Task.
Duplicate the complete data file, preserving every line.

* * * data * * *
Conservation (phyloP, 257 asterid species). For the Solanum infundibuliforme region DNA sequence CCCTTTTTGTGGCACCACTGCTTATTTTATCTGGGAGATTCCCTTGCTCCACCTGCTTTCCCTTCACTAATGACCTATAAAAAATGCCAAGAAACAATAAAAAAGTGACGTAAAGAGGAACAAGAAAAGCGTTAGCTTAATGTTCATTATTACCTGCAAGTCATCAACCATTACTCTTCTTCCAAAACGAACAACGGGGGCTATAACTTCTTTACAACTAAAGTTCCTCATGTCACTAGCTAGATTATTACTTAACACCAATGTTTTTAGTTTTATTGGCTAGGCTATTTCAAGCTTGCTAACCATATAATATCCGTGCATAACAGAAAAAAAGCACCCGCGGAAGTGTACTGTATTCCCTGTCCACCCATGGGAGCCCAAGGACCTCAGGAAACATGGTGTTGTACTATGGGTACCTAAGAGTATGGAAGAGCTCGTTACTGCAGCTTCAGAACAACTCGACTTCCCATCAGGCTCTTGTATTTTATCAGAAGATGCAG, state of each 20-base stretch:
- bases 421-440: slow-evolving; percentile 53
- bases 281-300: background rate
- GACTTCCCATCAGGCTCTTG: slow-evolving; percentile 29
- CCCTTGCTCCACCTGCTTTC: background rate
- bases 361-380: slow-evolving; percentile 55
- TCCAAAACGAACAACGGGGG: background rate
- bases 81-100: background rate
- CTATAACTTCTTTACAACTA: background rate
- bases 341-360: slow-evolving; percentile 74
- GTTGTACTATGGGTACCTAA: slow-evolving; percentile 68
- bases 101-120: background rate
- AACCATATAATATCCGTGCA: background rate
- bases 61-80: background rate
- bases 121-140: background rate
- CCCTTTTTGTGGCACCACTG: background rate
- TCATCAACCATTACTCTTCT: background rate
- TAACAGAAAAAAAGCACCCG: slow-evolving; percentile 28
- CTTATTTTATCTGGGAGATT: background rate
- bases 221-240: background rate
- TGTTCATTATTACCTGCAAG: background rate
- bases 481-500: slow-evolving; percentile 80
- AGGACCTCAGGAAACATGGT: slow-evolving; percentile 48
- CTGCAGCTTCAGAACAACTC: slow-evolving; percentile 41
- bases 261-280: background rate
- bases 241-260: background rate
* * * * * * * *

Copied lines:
Conservation (phyloP, 257 asterid species). For the Solanum infundibuliforme region DNA sequence CCCTTTTTGTGGCACCACTGCTTATTTTATCTGGGAGATTCCCTTGCTCCACCTGCTTTCCCTTCACTAATGACCTATAAAAAATGCCAAGAAACAATAAAAAAGTGACGTAAAGAGGAACAAGAAAAGCGTTAGCTTAATGTTCATTATTACCTGCAAGTCATCAACCATTACTCTTCTTCCAAAACGAACAACGGGGGCTATAACTTCTTTACAACTAAAGTTCCTCATGTCACTAGCTAGATTATTACTTAACACCAATGTTTTTAGTTTTATTGGCTAGGCTATTTCAAGCTTGCTAACCATATAATATCCGTGCATAACAGAAAAAAAGCACCCGCGGAAGTGTACTGTATTCCCTGTCCACCCATGGGAGCCCAAGGACCTCAGGAAACATGGTGTTGTACTATGGGTACCTAAGAGTATGGAAGAGCTCGTTACTGCAGCTTCAGAACAACTCGACTTCCCATCAGGCTCTTGTATTTTATCAGAAGATGCAG, state of each 20-base stretch:
- bases 421-440: slow-evolving; percentile 53
- bases 281-300: background rate
- GACTTCCCATCAGGCTCTTG: slow-evolving; percentile 29
- CCCTTGCTCCACCTGCTTTC: background rate
- bases 361-380: slow-evolving; percentile 55
- TCCAAAACGAACAACGGGGG: background rate
- bases 81-100: background rate
- CTATAACTTCTTTACAACTA: background rate
- bases 341-360: slow-evolving; percentile 74
- GTTGTACTATGGGTACCTAA: slow-evolving; percentile 68
- bases 101-120: background rate
- AACCATATAATATCCGTGCA: background rate
- bases 61-80: background rate
- bases 121-140: background rate
- CCCTTTTTGTGGCACCACTG: background rate
- TCATCAACCATTACTCTTCT: background rate
- TAACAGAAAAAAAGCACCCG: slow-evolving; percentile 28
- CTTATTTTATCTGGGAGATT: background rate
- bases 221-240: background rate
- TGTTCATTATTACCTGCAAG: background rate
- bases 481-500: slow-evolving; percentile 80
- AGGACCTCAGGAAACATGGT: slow-evolving; percentile 48
- CTGCAGCTTCAGAACAACTC: slow-evolving; percentile 41
- bases 261-280: background rate
- bases 241-260: background rate